June 29, 2006
In the past few years some Web sites have become enormously successful, providing services useful enough to attract many millions of visitors, and with no need to advertise. (When was the last time you saw an ad for Google?) This communication revolution builds largely on information contributed by multitudes of users -- not just by a few celebrities or by management. Information is the lifeblood of science and medicine; a similar revolution in medical communication could be worth billions of dollar a year by making all of medical research and medical practice more effective -- while saving thousands of lives, and improving the everyday health of millions.
Medicine has its own needs and must find its own way, not simply follow what works elsewhere. A key difference is that medicine and science rate information based on the authority of expert peer review, while many successful Web sites use other forms of popularity for their ratings.
But imagine a world where individuals could choose among many different flavors and philosophies of expert review, and mix or change these "views" of the universe of available information at any time. Also, informal recommendations by many different experts, public figures, organizations, and others could help everyone manage information overload, by combining expert and popular referrals to help people find what they most want or need, and what others in their situation have found most helpful.
These reviews and recommendations could help individuals navigate an AIDS conference -- or recent scientific or medical publications -- or the entire body of information published on the Web as it relates to a particular medical need. Important work even by unknown authors could be widely recognized immediately, if it is accurate and uniquely useful.
Our next issue will propose such designs for medicine. Here we look at sites that already work very well online in other fields, to see what can be learned from them.
The Wikipedia concept should also be applied to free or low-cost online textbooks as well, to greatly improve medical and other education around the world. Student would not have to pay hundreds of dollars a year for books, developing countries would have access to the world's best, and teachers could create custom views tailored for their classes, and share these views with colleagues around the world. Copyright restrictions would largely go away, and students could study anywhere from print, iPods or other portable media, or their computer screen. Those getting rich on overpriced textbooks could find something else to do.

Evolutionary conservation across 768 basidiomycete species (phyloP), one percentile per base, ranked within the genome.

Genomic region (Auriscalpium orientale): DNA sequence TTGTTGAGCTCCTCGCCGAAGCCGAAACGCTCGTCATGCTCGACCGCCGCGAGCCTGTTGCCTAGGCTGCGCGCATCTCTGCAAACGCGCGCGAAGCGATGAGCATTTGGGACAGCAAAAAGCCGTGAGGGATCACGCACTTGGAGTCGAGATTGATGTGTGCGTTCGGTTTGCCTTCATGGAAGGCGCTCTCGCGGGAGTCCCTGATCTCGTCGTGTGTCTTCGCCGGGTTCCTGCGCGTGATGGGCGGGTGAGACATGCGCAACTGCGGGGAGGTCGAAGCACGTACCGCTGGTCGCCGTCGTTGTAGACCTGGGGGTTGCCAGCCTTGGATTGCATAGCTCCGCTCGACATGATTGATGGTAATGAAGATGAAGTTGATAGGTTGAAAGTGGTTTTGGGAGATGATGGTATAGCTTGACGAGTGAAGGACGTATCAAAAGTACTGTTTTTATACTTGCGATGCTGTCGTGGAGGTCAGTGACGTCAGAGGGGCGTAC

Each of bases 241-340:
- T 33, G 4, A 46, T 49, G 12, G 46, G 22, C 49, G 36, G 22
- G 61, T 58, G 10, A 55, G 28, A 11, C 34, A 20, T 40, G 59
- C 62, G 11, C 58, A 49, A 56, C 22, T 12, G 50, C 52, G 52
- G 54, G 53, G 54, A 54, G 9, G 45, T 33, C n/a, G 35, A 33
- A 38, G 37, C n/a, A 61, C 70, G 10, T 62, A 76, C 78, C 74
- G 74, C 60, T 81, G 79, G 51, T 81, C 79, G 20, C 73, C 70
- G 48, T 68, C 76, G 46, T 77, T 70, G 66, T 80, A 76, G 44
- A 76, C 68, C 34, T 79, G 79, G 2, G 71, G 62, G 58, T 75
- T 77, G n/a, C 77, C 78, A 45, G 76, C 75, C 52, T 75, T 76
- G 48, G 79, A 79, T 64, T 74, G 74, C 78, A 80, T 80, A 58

A June 17 article in The New York Times describes how Wikipedia deals with the disputes, fights, and vandalism that occur from letting anyone online in the world write or change entries in so influential a publication.3 What most surprised us is that Wikipedia had to restrict fewer than 300 articles out of the 1.2 million in English -- and most of these had only the mild restriction of limiting editing to users who had registered at least four days prior, and even that is often temporary. While anyone can write or change most entries, in practice Wikipedia is mostly written by a community of about 1,000 volunteer writers and editors around the world, who have nominated each other and built relationships of trust over time.
MySpace was started by software experts to provide their friends with the computer facilities they wanted. All in one place people can set up their own user profiles, Web sites, blogs, social networking, forums, and good ways to share their own work in music, videos, photos, and other media. While the pioneering social-networking site Friendster marginalized itself by fighting its users, MySpace cooperated and gave them most of what they wanted (with important exceptions, such as the very limited opportunities to earn income on the site).
In July 2005 MySpace was purchased for $580 million by Rupert Murdoch -- the media tycoon famous for using his journalistic properties as shills for war in Iraq,4 supposedly to give the world $20 oil (it is now over $70), but more likely in trade for U.S. government favoritism toward his empire.
Note that the MySpace "Terms & Conditions" (May 1, 2006 version) prohibit "any telephone numbers, street addresses, last names, URLs or email addresses" being posted or transmitted on the service -- making users more vulnerable to excommunication by making it harder for them to integrate their MySpace world ("a place for friends") with the rest of their lives. In late March 2006, MySpace said that it had removed 200,000 user profiles that it considered objectionable (for either hate or love, according to news reports -- "hate speech" or "too risqué" -- though probably no one outside the company has a good picture of what happened).